Posted on January 8, 2017 by Bryan Zarpentine

Brandon League

Image via latimes.com

Just one year removed from a World Series championship, the Kansas City Royals are in a difficult position. The Royals have done their best to keep together the group of players that delivered a championship in 2015, but it’s been difficult to do so with the payroll restrictions the team faces. Kansas City is attempting to acquire young, controllable pitchers who can help keep them under budget, something they did by trading Jarrod Dyson to the Mariners for Nathan Karns. But another tactic the Royals are using is taking a chance on several veteran pitchers who are hoping to reignite their careers.

Kansas City’s biggest strength in recent years has been a deep and dominant bullpen. But keeping that group together has proved difficult. After the 2015 season, the Royals lost Ryan Madson and Franklin Morales to free agency, as well as Greg Holland, who missed all of 2016 due to injury and is now on the free agent market. This offseason, payroll issues have forced the Royals to trade Wade Davis to the Cubs for Jorge Soler. Kansas City is also poised to lose Luke Hochevar in free agency.

Those are some heavy losses over the span of just two winters, leaving Kansas City’s bullpen with some vacancies that the Royals don’t have the money to fill as they would like. The solution, at least what the Royals hope will be the solution, is a collection of 22 players on minor league contracts receiving an invitation to spring training, including several pitchers with major league experience looking for a second or third chance. The Royals are optimistic that at least a couple of those pitchers can factor into their bullpen in 2017.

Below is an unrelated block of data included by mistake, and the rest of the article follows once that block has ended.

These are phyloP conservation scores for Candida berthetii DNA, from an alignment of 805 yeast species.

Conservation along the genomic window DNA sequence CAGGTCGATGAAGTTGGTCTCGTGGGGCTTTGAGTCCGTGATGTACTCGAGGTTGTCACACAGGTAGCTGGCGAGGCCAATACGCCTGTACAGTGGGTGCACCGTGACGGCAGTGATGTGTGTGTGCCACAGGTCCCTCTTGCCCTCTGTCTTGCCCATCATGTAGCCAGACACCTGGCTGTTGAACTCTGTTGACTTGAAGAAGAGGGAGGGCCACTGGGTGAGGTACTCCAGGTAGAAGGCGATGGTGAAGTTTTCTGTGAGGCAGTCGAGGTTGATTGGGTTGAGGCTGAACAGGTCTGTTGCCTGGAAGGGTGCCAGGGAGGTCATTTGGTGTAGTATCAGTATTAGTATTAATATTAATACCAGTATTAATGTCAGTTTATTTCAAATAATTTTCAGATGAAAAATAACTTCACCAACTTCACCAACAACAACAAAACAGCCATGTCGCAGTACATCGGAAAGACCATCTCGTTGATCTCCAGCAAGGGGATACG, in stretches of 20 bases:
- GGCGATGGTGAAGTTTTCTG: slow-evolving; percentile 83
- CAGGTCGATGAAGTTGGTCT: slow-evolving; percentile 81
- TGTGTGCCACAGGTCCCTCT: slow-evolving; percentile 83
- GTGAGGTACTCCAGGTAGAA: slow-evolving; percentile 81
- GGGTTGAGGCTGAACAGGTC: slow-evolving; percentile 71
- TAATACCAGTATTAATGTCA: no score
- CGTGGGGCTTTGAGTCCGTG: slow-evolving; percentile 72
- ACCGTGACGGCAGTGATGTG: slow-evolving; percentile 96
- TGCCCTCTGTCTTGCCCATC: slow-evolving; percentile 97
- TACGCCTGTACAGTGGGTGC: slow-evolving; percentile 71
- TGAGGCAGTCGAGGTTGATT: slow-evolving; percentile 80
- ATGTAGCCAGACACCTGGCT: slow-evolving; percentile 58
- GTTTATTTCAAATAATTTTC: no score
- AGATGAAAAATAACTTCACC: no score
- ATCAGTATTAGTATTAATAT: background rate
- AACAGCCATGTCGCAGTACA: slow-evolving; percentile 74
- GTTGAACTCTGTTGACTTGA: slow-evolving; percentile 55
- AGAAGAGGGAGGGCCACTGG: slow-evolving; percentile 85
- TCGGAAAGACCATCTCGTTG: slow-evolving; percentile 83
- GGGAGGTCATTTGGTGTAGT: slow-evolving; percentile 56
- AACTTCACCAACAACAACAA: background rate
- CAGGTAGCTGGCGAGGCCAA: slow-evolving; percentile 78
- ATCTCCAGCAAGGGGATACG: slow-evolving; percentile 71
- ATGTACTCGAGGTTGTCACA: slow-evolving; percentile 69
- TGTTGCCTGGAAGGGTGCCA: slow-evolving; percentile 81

Brandon League is arguably the biggest name on the list of non-roster invitees. League has not pitched in the majors since 2014, as he’s battled shoulder issues the past two years. However, he posted a 2.57 ERA with the Dodgers in 2014 and has experience as a closer. League has had an up and down career, but he has the stuff to be a competent middle reliever or setup man if healthy.

Bobby Parnell is another pitcher to watch. After emerging as the Mets closer, Parnell was forced to undergo Tommy John Surgery early in the 2014 season. He wasn’t the same after returning in 2015 and struggled again during a brief stint with the Tigers last year. Nevertheless, Parnell is just 32 and if he returns to full health, he can be a solid setup man.

Al Alburquerque may be a safe bet to contribute to the Royals this season. The Angels didn’t give him much of a chance last season, but the 30-year old posted solid numbers with the Tigers earlier in his career, including a 2.51 ERA in 2014, so he figures to have plenty left in the tank.

One final name to watch is Chris Withrow, who missed all of 2015 due to Tommy John surgery but pitched well at times for the Braves in 2016. At this point, Withrow should be fully recovered from the surgery, and if he can remain healthy, the former first round pick is talented enough to become a steady contributor to a major league bullpen.

Of those four veteran pitchers, the Royals are hoping to catch some lightning in a bottle and find some relatively cheap relief pitchers who can contribute out of the bullpen in 2017. Obviously, there’s no way to guarantee with any of the veterans the Royals are inviting to spring training will end up contributing. But with the current state of its bullpen, Kansas City is going to need at least a couple of its non-roster invitees to emerge as reliable bullpen pieces in 2017.

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